Salle 2, Site Marcelin Berthelot
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We are designing and testing entirely novel photochemical proteins to be incorporated into the genome of living cells to provide a self-sustaining way to convert solar energy into useful chemical fuels. By intercepting light energy and initiating charge separation from the excited singlet state, while avoiding competing functions normal to natural photo-systems, these manmade photochemical proteins promise maximized engineering efficiencies solely directed to fuel production. We design these simply folded, light and redox active cofactor binding proteins, called maquettes, to meet photochemical requirements in the aqueous compartments of the cell. This simplifies expression, assembly, transport, and future catalytic steps of fuel production, ideally using water as a source of electrons. Maquette design applies first principles of protein folding and cofactor assembly, with cofactor placement inspired by natural protein engineering. The creation of an oxygen transport maquette analogous to the hemoglobins, but without any sequence or fold similarity, is proof that a basic understanding of mechanistic engineering in complex natural proteins can clear the way to functional reproduction in simply designed maquettes. We are now applying first-principles molecular electron tunneling engineering drawn from a collective assessment of natural photo-systems.

This elementary molecular engineering of solar energy conversion we have revealed removes many difficulties in the construction of photochemical maquettes working in living microorganisms. While there are significant hurdles still to surmount, early developments are promising. A wide variety of maquettes are readily expressed in high, scalable yield. Maquettes integrate with the in vivo machinery of cofactor biogenesis and ligation of bilins, hemes and chlorophyll. They are compatible with membrane transport by either Tat or Sec transporters. Maquettes have also been fused with natural light-harvesting proteins (biliproteins) to support multi-cofactor light energy transport.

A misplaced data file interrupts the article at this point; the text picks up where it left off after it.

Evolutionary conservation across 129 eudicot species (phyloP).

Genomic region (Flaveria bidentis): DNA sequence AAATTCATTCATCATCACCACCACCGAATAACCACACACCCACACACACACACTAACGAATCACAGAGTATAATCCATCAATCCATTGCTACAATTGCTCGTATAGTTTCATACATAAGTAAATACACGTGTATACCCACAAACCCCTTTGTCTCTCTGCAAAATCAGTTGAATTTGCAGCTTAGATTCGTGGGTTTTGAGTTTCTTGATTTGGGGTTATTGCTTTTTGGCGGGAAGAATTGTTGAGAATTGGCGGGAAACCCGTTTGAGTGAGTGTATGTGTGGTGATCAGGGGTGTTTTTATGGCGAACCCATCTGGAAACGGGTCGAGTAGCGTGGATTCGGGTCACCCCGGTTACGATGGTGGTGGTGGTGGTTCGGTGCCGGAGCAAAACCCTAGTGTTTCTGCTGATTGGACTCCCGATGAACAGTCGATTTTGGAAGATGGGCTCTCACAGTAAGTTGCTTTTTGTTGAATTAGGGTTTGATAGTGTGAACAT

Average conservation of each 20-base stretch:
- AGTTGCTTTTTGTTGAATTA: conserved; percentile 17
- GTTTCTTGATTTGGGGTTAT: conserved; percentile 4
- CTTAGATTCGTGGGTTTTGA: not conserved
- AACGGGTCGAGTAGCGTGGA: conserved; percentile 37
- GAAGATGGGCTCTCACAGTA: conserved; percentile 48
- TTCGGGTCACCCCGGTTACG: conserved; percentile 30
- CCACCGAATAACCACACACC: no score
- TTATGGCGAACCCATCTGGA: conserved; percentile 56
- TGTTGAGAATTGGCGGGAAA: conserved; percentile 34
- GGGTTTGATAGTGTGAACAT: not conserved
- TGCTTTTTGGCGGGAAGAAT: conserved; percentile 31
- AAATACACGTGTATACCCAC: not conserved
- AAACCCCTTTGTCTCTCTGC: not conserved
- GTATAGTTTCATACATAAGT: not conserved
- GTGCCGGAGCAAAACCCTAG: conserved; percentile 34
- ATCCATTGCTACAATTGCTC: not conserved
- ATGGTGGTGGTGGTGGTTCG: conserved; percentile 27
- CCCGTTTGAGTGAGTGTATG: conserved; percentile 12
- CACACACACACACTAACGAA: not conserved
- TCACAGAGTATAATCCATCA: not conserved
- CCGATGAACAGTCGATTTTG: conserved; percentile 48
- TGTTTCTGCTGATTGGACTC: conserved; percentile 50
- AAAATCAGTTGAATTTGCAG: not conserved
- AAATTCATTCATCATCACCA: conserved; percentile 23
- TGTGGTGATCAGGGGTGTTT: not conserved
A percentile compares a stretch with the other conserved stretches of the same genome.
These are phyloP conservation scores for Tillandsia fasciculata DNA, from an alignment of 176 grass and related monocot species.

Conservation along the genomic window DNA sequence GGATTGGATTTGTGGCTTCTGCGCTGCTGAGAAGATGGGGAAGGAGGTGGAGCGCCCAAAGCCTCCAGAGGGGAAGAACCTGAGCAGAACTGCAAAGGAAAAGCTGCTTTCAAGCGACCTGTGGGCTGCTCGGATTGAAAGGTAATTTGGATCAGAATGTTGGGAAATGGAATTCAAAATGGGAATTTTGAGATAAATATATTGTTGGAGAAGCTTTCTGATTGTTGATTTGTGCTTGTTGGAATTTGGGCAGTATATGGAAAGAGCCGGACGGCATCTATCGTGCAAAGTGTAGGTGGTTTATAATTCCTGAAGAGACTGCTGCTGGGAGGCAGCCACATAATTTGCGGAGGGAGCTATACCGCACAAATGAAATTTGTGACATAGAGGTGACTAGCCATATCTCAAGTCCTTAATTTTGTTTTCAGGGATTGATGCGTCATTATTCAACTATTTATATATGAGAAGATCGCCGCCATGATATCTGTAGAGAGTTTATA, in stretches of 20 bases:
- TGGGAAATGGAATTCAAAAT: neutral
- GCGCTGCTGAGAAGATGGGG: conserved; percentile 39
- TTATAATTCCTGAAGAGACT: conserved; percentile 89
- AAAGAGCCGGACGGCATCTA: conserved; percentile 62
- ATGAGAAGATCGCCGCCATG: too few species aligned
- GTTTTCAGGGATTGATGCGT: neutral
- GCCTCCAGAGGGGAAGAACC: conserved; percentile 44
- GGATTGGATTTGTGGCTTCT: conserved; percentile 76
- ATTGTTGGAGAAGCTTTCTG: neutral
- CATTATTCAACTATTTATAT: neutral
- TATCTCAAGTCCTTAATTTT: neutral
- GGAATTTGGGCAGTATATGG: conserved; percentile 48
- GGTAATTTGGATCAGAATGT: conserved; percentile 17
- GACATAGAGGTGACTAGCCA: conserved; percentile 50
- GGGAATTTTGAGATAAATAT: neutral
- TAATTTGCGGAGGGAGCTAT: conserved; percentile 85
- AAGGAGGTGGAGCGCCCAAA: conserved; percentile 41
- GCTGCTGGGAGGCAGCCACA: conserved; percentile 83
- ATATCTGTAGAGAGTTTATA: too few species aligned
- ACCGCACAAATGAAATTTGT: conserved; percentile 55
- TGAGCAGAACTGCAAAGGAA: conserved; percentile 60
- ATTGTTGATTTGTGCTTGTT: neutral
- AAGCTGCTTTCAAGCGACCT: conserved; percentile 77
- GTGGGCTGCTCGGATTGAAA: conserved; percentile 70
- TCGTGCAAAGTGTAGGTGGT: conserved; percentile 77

Leslie Dutton

Les Dutton, Ph.D., formally known as P. Leslie Dutton, is the Eldridge Reeves Johnson Professor of Biochemistry and Biophysics, the director of the Johnson Foundation for Molecular Biophysics, and former chair of the Department of Biochemistry and Biophysics in the Perelman School of Medicine. After earning his doctorate in biochemistry at the University of Wales in 1967, he came to Penn the following year – and has been here ever since. The John Scott Award is by no means the only honor he has accrued in his carrier. Named a Fellow of the Royal Society in 1990, he is also a Fellow of the University College, Wales. Germany’s Max Planck Institute presented him with the Frontiers in Biological Chemistry Award, and he has received the IBM Partnership Award. From Oxford University: the Senior Visiting Fellowship. From Cambridge University: the First Sir William Dunn Scholar.


P. Leslie Dutton

The Johnson Research Foundation, School of Medicine, University of Pennsylvania, Philadelphia, PA